android install launch gauth

Next, fire up a terminal session on your desktop or server.

Run the following command:

sudo apt-get install libpam-google-authenticator

When prompted, enter your password and hit Enter. If prompted, type Y and hit Enter again, then sit back and let the installation complete

Configuration

You will now need to edit a file to add two-step authentication to your precious Linux box. Run the following command:

sudo nano /etc/pam.d/common-auth

Not far down look for the line that reads:

auth [success=1 default=ignore] pam_unix.so nullok_secure

Directly above that line, add the following:

auth required pam_google_authenticator.so

Your file should look something like this:

ubuntu nano gauth

Press Ctrl + X followed by Y to save and close the file 40+ Most Used Linux Terminal Commands 40+ Most Used Linux Terminal Commands Whether you're just getting started or simply curious about the Linux terminal, here are the most common commands that will carry you through your entire time on Linux. Read More .

Set Up Each User

The next step will finally link your account to the Google Authenticator. This step will need to be run for all users that login to your system. Our example just has a single user, makeuseof. However, the steps will be identical for any other user on your system.

In your terminal run the following:

google-authenticator

Taking a closer look at what’s being provided we find:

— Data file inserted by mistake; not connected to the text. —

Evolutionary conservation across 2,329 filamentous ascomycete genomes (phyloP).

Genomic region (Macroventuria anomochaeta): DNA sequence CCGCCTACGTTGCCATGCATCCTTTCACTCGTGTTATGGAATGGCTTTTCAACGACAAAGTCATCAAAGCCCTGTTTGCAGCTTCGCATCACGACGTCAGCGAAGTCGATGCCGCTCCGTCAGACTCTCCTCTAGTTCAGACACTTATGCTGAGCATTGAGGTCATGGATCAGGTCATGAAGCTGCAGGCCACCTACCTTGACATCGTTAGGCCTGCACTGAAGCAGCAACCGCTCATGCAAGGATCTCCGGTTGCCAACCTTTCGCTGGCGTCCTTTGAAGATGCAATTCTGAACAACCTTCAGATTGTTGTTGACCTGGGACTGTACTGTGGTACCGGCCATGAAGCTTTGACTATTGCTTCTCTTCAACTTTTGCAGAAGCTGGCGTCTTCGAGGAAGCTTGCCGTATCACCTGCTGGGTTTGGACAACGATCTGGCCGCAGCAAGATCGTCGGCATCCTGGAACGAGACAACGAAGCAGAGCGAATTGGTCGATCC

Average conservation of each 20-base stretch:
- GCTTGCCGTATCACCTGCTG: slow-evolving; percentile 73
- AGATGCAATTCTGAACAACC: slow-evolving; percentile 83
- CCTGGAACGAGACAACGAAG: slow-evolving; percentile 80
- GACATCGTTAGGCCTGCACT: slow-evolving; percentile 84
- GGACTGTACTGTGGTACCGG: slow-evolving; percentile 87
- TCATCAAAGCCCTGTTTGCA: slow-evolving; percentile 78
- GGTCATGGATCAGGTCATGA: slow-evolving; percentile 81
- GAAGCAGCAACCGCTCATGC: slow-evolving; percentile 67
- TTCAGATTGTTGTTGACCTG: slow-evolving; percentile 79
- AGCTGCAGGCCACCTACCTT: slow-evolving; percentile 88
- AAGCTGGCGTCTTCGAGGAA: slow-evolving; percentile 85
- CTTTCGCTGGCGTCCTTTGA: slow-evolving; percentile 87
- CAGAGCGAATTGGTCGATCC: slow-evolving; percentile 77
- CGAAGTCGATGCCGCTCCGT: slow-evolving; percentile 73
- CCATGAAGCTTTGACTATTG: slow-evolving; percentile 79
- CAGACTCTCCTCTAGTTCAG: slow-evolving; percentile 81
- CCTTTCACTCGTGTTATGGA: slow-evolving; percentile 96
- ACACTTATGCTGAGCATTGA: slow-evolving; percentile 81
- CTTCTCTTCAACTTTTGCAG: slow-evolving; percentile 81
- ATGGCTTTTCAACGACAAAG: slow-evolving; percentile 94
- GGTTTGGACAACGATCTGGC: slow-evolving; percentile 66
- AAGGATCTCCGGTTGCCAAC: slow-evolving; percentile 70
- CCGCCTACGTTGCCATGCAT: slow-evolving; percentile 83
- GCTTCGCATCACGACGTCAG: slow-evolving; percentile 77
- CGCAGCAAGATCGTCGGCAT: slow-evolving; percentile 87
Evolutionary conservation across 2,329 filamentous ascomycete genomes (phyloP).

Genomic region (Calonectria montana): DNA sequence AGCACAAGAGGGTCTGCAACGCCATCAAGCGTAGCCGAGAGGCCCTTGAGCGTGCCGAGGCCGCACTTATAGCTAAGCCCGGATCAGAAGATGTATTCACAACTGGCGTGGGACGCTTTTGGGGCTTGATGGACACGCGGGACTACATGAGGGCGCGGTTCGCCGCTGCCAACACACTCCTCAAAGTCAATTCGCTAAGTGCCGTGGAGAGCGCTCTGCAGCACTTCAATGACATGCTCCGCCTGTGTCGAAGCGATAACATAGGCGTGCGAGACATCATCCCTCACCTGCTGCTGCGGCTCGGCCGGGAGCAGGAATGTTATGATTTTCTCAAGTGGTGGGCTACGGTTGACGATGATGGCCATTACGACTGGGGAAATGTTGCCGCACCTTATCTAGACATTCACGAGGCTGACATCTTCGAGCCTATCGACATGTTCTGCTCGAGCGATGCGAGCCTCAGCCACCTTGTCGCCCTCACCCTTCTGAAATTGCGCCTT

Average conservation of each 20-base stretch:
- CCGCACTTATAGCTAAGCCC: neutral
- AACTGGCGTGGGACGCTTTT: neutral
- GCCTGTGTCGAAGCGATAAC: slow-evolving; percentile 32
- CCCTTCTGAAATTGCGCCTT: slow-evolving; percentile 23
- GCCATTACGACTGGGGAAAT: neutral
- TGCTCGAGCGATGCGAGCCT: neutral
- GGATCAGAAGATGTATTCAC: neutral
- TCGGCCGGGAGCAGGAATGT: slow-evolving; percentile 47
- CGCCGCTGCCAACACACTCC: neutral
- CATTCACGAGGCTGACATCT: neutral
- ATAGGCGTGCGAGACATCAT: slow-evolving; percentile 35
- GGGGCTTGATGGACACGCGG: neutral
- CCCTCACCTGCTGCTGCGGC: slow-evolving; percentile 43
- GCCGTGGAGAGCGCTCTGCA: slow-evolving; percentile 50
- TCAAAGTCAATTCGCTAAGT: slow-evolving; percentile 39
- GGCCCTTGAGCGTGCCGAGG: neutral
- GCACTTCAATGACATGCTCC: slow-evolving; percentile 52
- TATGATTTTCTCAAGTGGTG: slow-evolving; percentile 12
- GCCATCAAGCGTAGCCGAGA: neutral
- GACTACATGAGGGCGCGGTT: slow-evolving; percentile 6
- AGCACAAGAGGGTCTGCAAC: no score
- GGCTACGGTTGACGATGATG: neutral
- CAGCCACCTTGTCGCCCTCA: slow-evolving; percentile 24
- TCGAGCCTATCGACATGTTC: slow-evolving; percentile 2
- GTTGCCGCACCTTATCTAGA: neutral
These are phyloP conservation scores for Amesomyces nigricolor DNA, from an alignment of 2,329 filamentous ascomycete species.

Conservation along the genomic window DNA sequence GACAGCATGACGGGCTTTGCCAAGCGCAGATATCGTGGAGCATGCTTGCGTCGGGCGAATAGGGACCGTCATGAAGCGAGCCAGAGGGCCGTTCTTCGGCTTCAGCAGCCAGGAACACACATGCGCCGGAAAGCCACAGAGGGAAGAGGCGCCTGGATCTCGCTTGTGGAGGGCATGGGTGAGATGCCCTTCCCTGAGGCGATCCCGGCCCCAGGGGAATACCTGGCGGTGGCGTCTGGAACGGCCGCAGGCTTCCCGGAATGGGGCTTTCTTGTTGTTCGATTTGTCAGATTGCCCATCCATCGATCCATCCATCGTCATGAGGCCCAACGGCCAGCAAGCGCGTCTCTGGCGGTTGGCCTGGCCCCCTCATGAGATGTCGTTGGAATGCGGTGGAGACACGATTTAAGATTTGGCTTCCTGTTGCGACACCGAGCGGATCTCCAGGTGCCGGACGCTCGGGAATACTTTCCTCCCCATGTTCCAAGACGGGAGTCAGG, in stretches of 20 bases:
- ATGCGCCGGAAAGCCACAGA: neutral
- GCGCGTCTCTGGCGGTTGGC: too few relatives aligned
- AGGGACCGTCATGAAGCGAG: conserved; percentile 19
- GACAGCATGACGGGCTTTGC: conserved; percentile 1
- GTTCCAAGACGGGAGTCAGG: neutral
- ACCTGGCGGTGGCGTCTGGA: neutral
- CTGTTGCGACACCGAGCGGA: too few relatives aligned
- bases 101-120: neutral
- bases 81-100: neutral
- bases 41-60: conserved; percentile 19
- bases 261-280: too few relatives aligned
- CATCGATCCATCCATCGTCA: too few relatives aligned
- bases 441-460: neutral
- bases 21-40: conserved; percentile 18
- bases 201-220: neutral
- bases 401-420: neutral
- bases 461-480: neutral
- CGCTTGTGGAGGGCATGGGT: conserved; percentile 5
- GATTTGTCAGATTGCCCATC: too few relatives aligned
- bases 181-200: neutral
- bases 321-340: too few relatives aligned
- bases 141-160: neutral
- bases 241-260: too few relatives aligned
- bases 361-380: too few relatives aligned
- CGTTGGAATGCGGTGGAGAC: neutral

ubuntu gauth setup

  • A QR code
  • A verification code
  • A new secret key
  • 5 emergency scratch codes

The QR code 8 Really Geeky But Creative Ways To Use QR Codes At Home 8 Really Geeky But Creative Ways To Use QR Codes At Home The plain-Jane QR code had a hi-tech beginning – Toyota used them in their manufacturing process for scanning automobile components. From there, QR codes have made the journey to even fashion ramps. That demonstrates their... Read More and the secret key pretty much serve the same function. We’ll return to these in a second. The verification code is a one-time use code that you can use immediately, if necessary. The scratch codes are one-time use codes that can be used in the event you don’t have your mobile device handy. You can print these out and store them under thermonuclear lock and key, or just ignore them. Ultimately that will depend on how prone you are to forgetting or losing your mobile device.

You will also be asked a series of questions. The default values are more than adequate, and you can answer Y to all of them. However, feel free to change these as desired. Don’t close the window or terminal session just yet.

ubuntu gauth setup

Set Up the Mobile App

Before continuing to any other user, let’s complete the one you’re currently logged in with.